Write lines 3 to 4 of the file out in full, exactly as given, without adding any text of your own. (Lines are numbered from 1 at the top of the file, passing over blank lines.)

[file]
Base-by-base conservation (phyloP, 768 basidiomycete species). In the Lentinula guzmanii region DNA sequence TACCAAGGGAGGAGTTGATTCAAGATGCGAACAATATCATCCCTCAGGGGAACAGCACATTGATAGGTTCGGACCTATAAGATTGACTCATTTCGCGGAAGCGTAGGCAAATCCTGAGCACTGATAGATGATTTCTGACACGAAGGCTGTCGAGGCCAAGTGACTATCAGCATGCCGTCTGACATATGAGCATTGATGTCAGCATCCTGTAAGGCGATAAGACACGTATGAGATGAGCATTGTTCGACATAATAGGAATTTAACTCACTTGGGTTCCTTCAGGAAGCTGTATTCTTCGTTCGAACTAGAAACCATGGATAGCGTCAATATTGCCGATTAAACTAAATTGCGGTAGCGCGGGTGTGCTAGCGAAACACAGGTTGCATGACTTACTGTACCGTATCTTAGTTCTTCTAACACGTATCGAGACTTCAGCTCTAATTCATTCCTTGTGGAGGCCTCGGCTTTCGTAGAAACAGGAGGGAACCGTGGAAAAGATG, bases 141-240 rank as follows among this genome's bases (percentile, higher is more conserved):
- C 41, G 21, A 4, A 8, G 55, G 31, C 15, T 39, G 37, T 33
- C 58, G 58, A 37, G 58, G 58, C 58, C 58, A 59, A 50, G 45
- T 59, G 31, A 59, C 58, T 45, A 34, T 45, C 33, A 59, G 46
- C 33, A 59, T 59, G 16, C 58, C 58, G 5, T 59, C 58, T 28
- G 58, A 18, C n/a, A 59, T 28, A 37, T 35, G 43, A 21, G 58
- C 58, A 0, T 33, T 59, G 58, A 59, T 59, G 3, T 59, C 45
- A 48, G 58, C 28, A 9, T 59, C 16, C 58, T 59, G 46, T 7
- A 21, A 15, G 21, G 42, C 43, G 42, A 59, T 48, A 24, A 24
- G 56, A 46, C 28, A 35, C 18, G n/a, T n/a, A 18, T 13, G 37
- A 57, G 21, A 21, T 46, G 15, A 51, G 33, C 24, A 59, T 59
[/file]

- C 58, G 58, A 37, G 58, G 58, C 58, C 58, A 59, A 50, G 45
- T 59, G 31, A 59, C 58, T 45, A 34, T 45, C 33, A 59, G 46